And if that doesn’t scare the heck out of you, you might do what I did and settle for simply being confused.

Common names
The other way in which gulls manage to push me off the rails are their common names. The confusion in this respect arises from the fact that I am German, and that most birding activities around the globe center on the English language, and specifically English bird names. Whenever I am a native German abroad, I have a subliminal tendency to take the German names I know so well and just translate them into English. Not a good idea, and a bad thing to do.

Why? Well,  it may or may not surprise, but the meaning of the German names and those of the English names aren’t always the same, and confusion – as stated above – is therefore bound to take control.

Things are best demonstrated by granting the explanation’s pole position to the Laughing Gull. The Laughing Gull is named “Aztec Gull” in German, while the gull we call “Laughing” Gull is your Black-headed Gull. This is very unfortunate as our “Black-headed” Gull is indeed the bird you refer to as Mediterranean Gull, which is a name the Germans use to denote denizens of the Yellow-legged Gull species. Your Herring Gull is our “Silver” Gull while your Silver Gull is our “Silver-headed” Gull, but more importantly, our “Herring” Gull is your Lesser Black-backed Gull while your Greater Black-backed Gull is something entirely different, the “Cloaked” Gull. And finally, your Iceland Gull is our “Polar” Gull, while “Ice” is what we use to describe your Glaucous Gull.

You are welcome, I am glad I was able to clarify the situation.

Finding a Black-headed Gull in North America is not considered a laughing matter – while Germans think it is a joke. Once in a while however, a “Laughing” Gull is found amongst the Laughing Gulls.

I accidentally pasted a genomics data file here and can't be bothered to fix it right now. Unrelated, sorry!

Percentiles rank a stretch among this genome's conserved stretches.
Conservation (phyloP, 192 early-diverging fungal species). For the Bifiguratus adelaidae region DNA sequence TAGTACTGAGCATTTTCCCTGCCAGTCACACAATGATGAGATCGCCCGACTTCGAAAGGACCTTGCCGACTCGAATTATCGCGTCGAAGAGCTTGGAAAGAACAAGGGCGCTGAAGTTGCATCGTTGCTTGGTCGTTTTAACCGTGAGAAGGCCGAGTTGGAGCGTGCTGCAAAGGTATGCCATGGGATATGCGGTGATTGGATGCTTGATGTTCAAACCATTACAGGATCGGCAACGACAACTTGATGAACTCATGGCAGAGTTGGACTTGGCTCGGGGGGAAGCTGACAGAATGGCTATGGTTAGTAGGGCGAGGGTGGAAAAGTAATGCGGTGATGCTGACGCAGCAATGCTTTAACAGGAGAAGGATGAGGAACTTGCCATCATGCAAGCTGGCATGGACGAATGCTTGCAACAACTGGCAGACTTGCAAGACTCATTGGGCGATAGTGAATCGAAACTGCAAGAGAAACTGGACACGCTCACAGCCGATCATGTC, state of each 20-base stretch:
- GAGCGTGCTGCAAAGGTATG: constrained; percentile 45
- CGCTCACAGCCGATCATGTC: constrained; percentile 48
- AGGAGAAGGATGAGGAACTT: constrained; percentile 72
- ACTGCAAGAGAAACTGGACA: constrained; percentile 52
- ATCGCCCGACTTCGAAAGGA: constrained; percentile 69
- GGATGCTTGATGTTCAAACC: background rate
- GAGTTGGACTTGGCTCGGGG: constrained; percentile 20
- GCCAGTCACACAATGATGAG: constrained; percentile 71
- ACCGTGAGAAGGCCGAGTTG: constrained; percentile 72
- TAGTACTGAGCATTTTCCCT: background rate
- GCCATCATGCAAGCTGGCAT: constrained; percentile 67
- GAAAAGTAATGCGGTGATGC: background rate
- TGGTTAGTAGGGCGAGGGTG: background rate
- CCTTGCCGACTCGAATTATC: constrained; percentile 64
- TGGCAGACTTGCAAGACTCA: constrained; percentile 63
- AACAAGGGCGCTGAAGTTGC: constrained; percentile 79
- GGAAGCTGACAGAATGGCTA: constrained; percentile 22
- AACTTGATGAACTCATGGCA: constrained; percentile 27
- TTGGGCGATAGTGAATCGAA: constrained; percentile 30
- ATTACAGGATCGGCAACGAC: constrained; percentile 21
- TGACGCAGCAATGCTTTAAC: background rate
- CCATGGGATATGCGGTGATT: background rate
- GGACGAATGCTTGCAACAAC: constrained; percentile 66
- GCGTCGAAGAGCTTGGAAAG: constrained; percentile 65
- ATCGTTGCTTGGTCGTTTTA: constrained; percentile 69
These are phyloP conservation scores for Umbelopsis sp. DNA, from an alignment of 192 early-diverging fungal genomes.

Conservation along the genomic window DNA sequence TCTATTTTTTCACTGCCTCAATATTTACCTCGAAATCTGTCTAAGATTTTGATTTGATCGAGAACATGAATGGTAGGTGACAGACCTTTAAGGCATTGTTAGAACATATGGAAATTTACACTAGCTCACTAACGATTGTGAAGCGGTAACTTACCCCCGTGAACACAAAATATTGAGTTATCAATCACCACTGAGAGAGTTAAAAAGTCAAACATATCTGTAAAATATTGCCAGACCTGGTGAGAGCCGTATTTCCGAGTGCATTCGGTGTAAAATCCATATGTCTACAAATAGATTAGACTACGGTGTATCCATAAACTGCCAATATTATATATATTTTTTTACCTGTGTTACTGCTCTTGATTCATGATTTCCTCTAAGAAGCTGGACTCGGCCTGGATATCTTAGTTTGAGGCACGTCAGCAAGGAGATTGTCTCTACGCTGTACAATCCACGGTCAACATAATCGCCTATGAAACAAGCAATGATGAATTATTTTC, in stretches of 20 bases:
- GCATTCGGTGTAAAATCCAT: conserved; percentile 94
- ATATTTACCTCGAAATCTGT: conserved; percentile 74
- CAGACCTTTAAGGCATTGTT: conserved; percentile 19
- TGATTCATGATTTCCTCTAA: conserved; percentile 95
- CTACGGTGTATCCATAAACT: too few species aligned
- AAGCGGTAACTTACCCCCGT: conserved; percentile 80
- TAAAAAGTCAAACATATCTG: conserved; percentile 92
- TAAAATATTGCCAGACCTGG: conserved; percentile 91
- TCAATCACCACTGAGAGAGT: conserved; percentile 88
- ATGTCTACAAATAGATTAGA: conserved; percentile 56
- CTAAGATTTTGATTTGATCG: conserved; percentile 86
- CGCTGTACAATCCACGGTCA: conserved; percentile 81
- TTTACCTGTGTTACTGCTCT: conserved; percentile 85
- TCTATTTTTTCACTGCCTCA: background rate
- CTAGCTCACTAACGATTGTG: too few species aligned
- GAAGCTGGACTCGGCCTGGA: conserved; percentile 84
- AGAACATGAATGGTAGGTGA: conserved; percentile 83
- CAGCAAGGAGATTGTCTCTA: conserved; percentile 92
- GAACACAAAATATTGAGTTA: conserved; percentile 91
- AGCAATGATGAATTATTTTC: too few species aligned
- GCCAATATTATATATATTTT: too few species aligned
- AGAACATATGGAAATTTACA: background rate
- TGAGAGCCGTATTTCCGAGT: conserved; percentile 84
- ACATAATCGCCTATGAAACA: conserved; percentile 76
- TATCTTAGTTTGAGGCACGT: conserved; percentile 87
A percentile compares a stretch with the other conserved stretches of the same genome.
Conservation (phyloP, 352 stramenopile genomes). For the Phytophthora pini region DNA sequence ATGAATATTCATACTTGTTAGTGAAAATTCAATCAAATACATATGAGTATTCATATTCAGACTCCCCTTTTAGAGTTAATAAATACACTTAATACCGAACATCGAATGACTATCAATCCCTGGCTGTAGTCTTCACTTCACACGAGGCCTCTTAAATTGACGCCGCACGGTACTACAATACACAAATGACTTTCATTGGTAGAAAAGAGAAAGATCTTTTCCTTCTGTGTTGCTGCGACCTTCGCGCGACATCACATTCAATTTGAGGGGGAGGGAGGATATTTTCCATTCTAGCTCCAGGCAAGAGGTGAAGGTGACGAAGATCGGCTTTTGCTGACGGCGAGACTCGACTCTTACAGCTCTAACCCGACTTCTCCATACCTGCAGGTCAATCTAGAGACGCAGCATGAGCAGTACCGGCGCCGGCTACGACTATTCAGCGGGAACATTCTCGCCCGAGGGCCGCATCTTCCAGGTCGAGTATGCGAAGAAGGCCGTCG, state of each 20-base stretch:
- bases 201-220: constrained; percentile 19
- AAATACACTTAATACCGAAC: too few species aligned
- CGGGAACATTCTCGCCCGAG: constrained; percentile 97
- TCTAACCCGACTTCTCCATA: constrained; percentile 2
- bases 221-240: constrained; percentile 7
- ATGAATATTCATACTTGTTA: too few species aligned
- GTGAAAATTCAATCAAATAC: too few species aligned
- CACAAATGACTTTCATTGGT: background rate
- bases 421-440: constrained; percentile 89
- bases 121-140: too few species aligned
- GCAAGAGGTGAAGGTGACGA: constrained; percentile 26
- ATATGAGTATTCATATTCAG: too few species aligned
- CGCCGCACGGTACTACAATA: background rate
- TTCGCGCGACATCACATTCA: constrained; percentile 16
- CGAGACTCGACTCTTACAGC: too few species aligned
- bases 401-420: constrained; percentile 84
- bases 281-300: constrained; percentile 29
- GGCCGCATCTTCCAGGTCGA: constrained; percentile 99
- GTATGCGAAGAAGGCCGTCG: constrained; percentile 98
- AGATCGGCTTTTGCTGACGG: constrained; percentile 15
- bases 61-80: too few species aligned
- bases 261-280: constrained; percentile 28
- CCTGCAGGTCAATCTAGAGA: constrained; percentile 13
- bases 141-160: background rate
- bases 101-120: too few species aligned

This may explain why visiting German birders in North America (say, in California) will very excitedly tell you about a “Herring Gull” they found while turning their indifferent backs on you when you tell them that a Silver Gull had just been reported nearby and that they should really go and chase such an extreme rarity in North America.

The caption to the following image will demonstrate that a profound understanding of the German names is of significance also for English speakers on visits to my country:

This bird is best referred to as “Aztec Gull” on a visit to Germany if you are serious about conveying your observation to local birders (and you should as it has been seen less than a handful of times there). Yelling “Laughing Gull” may however be more useful if you have found such an ace North American vagrant in Germany but don’t really care if anyone else sees it so long as you get shown a Black-headed Gull. And frankly, this would not be very nice of you.

And one last thing, a final reminder: You may think that all of this doesn’t have anything to do with you or that there is no reason why you should care. However, be aware that wherever you go and whatever you do, there will be a gull watching you …

… and it will likely be Laughing

Written by Jochen
Jochen Roeder was born in Germany and raised to be a birder. He also spent a number of years abroad, just so he could see more birds. One of his most astounding achievements is the comprehension that Yellow-crowned Night-herons do not exist, as he failed to see any despite birding in North America for more than two years. He currently lives near Heidelberg, one of the most boring places for a birder to live, a fact about which he likes to whinge a lot. When he is not birding or trying to convince his teenage son that patiently scanning some fields for migrants is more fun than staring at a smartphone, he enjoys contemplating the reasoning behind the common names of birds. He first became famous in the bird blog world on Bell Tower Birding.